Writing as Art

In a conversation with my meditation teacher this week I shared with him my concern that my meditation practice had somehow disrupted my writing practice, and it was pretty damned disconcerting.

It’s the words, I told him. They’re too hard. Not difficult, but fixed and certain and inflexible. I type them and they become lies right before my eyes. Nothing is as it seems. Especially words.

Perhaps I’d over-invested in the concept of impermanence to the detriment of my work. Or perhaps there was nothing more to say beyond, “Everything is changing, always.”

In early spring, when I was a couple months into my meditation practice and hadn’t written anything for weeks, I thought, It’s spring. All the fruit is hard right now. Nothing is ripe. Just abide. Then the weeks became months and spring became summer.

That’s a long time to wait for fruit to ripen.

My teacher sat with my concern for a moment. Then he said, “I’m not an artist, so I have no experience with this phenomenon. Let me consider it, and we can talk again.”

We parted, and I went off to ponder our conversation. Specifically, I went off to ponder his characterizing of writing as art. More specific still, to ponder the idea of my writing as art.

I don’t consider my writing to be art. The stuff I make on my easel is art, the music I play is art, but my writing is… something else. Oddly enough, the stuff I think of as my art hasn’t suffered from my meditation practice. It has, in curious fact, flourished.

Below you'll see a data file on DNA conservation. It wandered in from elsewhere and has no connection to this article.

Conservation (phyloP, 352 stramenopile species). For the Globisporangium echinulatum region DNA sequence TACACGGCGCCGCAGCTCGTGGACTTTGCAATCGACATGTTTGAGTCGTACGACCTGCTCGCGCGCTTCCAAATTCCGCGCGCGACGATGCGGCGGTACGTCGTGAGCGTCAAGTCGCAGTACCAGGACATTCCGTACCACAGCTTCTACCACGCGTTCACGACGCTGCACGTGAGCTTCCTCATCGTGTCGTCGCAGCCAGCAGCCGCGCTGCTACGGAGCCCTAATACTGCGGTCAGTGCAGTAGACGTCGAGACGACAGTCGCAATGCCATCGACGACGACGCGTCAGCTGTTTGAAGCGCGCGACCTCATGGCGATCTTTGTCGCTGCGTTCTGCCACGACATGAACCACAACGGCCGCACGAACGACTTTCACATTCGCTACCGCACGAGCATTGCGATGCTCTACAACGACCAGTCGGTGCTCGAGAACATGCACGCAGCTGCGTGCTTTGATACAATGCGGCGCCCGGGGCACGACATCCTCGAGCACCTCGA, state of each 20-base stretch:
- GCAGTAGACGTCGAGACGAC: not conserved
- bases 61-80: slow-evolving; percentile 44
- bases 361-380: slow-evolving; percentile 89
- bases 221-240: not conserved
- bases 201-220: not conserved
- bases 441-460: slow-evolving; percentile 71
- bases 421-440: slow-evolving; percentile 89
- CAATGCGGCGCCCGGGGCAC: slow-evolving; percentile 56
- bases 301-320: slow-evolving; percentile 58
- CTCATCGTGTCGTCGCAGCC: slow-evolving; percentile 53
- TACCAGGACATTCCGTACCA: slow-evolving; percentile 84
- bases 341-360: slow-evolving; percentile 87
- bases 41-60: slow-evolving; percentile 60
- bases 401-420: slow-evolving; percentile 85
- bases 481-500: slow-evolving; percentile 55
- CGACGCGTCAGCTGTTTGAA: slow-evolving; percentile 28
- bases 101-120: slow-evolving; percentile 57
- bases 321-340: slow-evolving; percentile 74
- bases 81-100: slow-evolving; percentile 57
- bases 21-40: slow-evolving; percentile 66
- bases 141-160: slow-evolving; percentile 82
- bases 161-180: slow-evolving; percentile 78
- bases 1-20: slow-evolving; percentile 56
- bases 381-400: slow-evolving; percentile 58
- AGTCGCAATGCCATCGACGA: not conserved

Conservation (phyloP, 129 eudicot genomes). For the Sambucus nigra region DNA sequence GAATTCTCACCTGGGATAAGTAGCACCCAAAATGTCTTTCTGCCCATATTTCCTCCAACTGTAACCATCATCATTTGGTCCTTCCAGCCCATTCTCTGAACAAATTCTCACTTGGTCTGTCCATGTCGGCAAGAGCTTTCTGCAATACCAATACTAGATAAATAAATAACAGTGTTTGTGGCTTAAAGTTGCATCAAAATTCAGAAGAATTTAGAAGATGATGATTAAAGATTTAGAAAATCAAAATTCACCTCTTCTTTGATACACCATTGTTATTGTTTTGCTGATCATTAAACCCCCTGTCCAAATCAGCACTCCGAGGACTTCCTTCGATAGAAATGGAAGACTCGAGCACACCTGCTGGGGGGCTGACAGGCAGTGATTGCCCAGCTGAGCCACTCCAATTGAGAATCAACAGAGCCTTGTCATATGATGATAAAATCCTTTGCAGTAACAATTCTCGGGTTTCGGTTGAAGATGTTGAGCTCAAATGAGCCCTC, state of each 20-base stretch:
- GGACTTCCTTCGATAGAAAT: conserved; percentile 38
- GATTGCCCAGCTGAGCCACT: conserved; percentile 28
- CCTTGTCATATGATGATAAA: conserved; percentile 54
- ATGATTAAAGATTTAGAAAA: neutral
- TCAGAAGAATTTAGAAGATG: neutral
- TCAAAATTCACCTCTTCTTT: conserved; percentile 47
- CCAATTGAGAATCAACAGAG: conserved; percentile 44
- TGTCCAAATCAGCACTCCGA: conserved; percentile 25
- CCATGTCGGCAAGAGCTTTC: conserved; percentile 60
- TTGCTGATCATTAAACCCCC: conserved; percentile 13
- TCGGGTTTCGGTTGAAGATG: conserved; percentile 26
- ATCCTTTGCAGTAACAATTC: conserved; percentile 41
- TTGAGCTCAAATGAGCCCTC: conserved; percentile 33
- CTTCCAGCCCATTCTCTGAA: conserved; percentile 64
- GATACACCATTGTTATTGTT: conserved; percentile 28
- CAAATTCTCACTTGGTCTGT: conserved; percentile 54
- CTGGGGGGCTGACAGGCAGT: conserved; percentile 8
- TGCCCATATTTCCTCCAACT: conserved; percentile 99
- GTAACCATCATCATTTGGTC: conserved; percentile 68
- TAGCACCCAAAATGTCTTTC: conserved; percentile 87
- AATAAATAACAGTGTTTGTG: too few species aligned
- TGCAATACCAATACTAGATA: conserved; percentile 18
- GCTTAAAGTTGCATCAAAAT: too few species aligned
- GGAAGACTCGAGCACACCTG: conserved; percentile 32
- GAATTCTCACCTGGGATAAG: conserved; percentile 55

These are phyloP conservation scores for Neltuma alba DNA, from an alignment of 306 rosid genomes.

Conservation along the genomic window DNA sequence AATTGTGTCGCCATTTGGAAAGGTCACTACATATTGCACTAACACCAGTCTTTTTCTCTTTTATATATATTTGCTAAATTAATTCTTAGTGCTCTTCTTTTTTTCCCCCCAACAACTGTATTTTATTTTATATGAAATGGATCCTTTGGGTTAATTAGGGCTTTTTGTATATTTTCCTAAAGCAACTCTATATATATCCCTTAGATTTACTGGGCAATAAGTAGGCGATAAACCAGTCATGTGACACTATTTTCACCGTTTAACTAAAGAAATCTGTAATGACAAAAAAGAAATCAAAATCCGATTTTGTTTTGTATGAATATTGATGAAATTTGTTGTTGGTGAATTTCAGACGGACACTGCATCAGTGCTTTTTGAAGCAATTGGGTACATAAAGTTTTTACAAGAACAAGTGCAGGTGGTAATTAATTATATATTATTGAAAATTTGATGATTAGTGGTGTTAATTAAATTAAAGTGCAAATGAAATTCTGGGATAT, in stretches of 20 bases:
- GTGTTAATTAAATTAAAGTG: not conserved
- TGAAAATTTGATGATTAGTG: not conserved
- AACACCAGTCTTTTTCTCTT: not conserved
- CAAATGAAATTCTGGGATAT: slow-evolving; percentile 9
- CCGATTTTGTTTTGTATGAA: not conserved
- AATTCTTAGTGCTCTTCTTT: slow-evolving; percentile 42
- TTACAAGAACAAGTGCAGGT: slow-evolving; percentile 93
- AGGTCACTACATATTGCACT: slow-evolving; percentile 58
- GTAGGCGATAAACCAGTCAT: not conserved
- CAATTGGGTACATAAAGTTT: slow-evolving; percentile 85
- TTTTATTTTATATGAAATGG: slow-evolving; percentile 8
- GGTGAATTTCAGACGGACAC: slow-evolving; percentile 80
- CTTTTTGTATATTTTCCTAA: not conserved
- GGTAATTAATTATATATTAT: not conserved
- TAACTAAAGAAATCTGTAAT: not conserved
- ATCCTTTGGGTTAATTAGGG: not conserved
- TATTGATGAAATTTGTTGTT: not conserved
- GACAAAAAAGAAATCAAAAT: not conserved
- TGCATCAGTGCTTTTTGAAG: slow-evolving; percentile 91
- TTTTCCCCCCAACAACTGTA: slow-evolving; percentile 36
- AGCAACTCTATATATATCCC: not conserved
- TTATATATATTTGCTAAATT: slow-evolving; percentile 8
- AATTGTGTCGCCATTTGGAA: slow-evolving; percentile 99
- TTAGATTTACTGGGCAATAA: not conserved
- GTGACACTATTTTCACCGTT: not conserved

Which led me to wonder what would happen if I considered the writing to be art.

Would I approach it differently? Would I experience it differently?

And if so, what would that approach, that experience, look like?  Feel like?

There’s a chance it would look and feel like this: Back in April, I was at a friend’s music studio, and there was a piano there. I mentioned I’d always wanted to learn to play, and she sat me down and showed me a few chords and how to find them up and down the keyboard. In a matter of minutes she had unlocked the mystery of the piano for me.

In the weeks since then I’ve spent long, uninterrupted stretches noodling around on my daughter’s old Casio keyboard, making piano music because now I can.

I have no piano agenda. There is no goal except to play. Which is to say, beyond the fact that the hands on the keys are mine, and the pleasure is mine, there is not a lot of “me” at stake in my piano-playing. I’m a rank beginner and I love it. I may be doing it all wrong and I don’t care. I can tell I’ve gotten better over time, but I’m not playing for the purpose of getting better. I’m just playing.

Suffice it to say, I don’t usually come at my writing from this perspective. My writing seldom feels like play. It almost always has a goal, a raison d’ etre that supersedes the simple act of writing, and that goal is usually serious. I write for some purpose.

Maybe the lesson here is that I don’t need to. Maybe that’s what’s getting in the way.

Can you relate to this idea? Even if you’re not an artist, can you relate to the concept of playing just to play? My meditation teacher may not be an artist, but I know he goes on long bicycle rides on the weekends. When he’s out on his bike, I suspect he isn’t riding to get to the end of the ride. He’s riding to ride.

Can we write for the same reason, for the joy of wading deep into the clear, cold river of words?

It’s the infinite game, is it not?

Anyway, I don’t know if this attempt to reconsider my writing as art will help me to do the work. I do know that I never think about my sessions at the piano or in the studio in terms of getting the work done, whereas I often think of my writing in exactly those terms. Maybe as a first step, I can stop doing that, and see what happens.